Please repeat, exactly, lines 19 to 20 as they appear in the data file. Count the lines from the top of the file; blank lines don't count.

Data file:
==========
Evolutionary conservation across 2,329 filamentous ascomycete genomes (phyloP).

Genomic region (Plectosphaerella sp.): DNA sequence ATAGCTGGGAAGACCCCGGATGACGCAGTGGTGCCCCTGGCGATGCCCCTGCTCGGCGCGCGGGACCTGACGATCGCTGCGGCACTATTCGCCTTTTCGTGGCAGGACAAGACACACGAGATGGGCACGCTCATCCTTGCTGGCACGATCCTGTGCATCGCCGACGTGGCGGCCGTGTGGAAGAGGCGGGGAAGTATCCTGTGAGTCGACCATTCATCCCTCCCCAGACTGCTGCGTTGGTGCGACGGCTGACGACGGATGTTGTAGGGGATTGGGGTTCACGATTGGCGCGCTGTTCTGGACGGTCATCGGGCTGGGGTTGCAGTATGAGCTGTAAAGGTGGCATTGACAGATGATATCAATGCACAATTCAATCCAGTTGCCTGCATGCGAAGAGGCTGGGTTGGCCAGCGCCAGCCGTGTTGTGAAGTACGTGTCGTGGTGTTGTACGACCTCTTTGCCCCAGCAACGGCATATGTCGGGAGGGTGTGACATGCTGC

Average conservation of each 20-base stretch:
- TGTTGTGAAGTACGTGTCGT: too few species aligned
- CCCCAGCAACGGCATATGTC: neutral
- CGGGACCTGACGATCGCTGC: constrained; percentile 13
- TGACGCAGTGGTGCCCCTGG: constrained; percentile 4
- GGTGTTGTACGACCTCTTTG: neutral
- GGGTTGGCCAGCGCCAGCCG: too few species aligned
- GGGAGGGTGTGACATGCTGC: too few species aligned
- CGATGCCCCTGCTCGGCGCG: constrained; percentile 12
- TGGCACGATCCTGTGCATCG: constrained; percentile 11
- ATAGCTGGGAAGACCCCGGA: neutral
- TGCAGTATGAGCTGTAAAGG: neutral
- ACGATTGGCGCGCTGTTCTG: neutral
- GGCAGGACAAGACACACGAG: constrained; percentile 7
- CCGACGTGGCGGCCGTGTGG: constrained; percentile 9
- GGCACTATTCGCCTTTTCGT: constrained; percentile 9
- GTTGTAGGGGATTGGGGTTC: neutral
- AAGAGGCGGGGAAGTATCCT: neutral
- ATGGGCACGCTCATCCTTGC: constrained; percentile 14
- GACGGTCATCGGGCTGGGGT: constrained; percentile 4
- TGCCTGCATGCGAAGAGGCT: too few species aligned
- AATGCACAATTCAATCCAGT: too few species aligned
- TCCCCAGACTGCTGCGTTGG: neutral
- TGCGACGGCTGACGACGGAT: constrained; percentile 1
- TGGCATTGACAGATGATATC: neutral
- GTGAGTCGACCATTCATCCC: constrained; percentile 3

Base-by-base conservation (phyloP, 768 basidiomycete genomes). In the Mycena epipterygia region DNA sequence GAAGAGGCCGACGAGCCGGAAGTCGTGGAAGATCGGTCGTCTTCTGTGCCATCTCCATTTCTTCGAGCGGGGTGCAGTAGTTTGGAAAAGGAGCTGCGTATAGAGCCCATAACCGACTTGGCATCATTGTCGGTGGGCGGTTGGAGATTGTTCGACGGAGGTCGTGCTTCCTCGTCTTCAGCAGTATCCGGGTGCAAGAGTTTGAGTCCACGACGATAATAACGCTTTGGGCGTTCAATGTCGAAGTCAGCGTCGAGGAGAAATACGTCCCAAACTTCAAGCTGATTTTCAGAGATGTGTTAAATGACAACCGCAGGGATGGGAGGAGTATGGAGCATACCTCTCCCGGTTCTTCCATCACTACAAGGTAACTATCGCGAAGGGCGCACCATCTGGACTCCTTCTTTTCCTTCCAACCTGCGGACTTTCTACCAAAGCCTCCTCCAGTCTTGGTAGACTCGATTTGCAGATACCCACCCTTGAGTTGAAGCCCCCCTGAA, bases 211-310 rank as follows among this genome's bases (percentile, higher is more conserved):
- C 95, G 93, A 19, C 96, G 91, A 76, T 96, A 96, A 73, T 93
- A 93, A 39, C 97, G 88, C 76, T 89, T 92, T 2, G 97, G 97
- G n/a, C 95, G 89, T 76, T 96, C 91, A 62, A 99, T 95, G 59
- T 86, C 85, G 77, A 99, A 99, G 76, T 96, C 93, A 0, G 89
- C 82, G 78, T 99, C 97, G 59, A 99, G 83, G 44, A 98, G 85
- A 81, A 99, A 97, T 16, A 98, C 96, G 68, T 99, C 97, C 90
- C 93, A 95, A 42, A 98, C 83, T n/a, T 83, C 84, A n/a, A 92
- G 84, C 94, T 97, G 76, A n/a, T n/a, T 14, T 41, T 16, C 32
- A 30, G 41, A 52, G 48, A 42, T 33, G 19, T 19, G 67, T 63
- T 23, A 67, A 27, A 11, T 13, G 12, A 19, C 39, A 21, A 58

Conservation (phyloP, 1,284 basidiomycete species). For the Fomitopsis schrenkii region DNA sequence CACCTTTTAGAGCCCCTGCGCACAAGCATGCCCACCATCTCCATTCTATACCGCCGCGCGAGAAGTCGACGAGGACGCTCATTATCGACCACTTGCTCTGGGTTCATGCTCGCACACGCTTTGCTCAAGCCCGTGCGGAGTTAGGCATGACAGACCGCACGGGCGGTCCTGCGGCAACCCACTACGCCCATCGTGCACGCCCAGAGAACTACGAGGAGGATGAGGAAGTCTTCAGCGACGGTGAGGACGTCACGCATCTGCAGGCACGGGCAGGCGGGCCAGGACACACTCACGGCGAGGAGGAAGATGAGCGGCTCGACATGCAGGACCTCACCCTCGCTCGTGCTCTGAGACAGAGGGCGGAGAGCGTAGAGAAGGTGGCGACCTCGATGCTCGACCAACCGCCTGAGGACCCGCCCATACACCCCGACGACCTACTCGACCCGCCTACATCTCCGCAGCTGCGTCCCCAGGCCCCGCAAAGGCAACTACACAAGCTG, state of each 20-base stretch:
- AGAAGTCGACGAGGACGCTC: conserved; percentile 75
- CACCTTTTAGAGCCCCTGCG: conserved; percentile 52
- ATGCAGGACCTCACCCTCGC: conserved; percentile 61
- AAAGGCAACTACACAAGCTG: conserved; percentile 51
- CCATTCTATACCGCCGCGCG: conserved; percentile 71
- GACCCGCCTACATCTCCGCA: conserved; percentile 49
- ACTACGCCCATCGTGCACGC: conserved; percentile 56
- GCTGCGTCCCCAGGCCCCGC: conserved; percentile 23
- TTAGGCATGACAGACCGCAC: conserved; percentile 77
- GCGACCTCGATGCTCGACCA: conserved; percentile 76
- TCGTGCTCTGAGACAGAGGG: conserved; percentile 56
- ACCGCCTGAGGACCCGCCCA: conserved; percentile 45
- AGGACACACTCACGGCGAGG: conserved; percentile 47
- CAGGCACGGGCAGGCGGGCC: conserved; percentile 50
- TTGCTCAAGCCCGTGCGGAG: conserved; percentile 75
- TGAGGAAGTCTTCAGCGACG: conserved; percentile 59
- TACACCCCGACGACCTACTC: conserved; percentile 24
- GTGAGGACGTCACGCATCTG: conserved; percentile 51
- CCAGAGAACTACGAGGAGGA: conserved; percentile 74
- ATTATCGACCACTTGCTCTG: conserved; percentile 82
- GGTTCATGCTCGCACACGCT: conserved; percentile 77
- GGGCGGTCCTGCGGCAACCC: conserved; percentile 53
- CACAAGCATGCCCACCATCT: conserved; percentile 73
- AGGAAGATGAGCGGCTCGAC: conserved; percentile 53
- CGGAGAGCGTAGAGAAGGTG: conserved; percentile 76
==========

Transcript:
- GTTGTAGGGGATTGGGGTTC: neutral
- AAGAGGCGGGGAAGTATCCT: neutral